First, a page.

UPDATE, 3:07 PM: CBS Corp chief Les Moonves is such a relentless salesman you can’t resist being suspicious when he makes seemingly over-the-top financial forecasts the way he did today. But the results in CBS’ latest earnings report are too impressive, and his predictions are too specific, to ignore. Moonves says he expects “solid double-digit increases” in CBS’ ad sales in the coming upfront market. That’s one of the most bullish forecasts we’ve heard so far from a network executive. If the NFL season falls apart due to the team owners’ lockout, then “we expect to get a greater piece of the (advertising) pie.” Talking up CBS’ programming, Moonves says that Hawaii Five-0 is destined to become “a billion dollar franchise for us” following an initial syndication deal that prices the show at $5 million an episode. Moonves also is a fan of Netflix and other companies that want to offer TV programs online: Moonves says a deal that would enable Netflix to stream CBS shows in Latin America and Canada “might happen very quickly.” He’s also talking to Amazon, and expects to hear from Blockbuster as its new owner Dish Network considers using the home video chain to launch an online subscription service. Revenue from the Netflix deal that Moonves cut in February will appear on CBS’ books beginning in the second quarter.

In other matters, Moonves says that “there are a lot of moving pieces” with the Warner Bros-produced sitcom Two And A Half Men now that Charlie Sheen is gone, and he doesn’t know whether it will return. The CEO also says that he “has no great intent to sell” CBS’ outdoor advertising business.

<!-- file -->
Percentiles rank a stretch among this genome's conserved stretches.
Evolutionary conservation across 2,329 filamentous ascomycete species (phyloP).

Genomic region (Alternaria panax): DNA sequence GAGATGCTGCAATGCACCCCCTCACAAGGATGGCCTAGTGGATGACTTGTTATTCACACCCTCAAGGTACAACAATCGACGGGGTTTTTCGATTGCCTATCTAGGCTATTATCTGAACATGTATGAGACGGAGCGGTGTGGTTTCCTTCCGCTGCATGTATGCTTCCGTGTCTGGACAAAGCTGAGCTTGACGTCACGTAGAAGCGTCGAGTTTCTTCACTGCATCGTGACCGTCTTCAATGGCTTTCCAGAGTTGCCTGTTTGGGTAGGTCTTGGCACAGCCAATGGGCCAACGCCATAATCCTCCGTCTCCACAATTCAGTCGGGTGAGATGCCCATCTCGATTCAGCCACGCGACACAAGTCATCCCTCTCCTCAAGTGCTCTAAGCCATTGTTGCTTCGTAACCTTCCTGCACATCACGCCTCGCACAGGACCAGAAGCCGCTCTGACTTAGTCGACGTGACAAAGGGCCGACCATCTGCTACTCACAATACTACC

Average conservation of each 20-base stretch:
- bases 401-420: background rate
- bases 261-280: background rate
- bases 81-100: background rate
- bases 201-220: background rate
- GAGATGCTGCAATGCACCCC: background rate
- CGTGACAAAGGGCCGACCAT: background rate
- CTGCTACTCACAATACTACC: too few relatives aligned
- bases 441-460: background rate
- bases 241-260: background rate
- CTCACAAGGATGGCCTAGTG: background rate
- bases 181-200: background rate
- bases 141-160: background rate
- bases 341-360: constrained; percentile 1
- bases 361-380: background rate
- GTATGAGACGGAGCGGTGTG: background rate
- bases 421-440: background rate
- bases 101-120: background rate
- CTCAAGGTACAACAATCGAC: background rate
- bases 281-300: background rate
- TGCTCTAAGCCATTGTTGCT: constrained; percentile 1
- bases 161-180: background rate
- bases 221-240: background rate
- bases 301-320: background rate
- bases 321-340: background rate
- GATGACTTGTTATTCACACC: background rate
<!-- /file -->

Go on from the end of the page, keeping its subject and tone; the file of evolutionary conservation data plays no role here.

The bullish predictions, the strong 1Q results, a decision to double CBS’ dividend to 10 cents a share, and the company’s plan to keep buying back its stock had a predictable result: The price of CBS’ shares rose 4.4% in after-hours trading.

PREVIOUS, 1:40 PM: CBS Corporation just provided yet more evidence that the advertising market is regaining its strength. The broadcast company’s 1Q earnings smashed through analysts’ expectations. Read More »

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Regal Entertainment Reports 1Q Loss

Regal Entertainment Group, the nation’s largest exhibition chain, reported first-quarter results that were down across the board compared with last year. Revenue for the quarter ended March 31 was $570.9 million, compared with $719.8 million in 2010. Much like fellow exhibitor IMAX’s sluggish first-quarter results reported earlier in the day, Regal CEO Amy Miles cited “a challenging first-quarter box office environment” as reason for the decline, and also like IMAX is looking to summer tentpoles to regain momentum. The Regal board did announce a cash dividend of $0.21 per Class A and Class B share as part of what the company plans to be a regulary quarterly offering.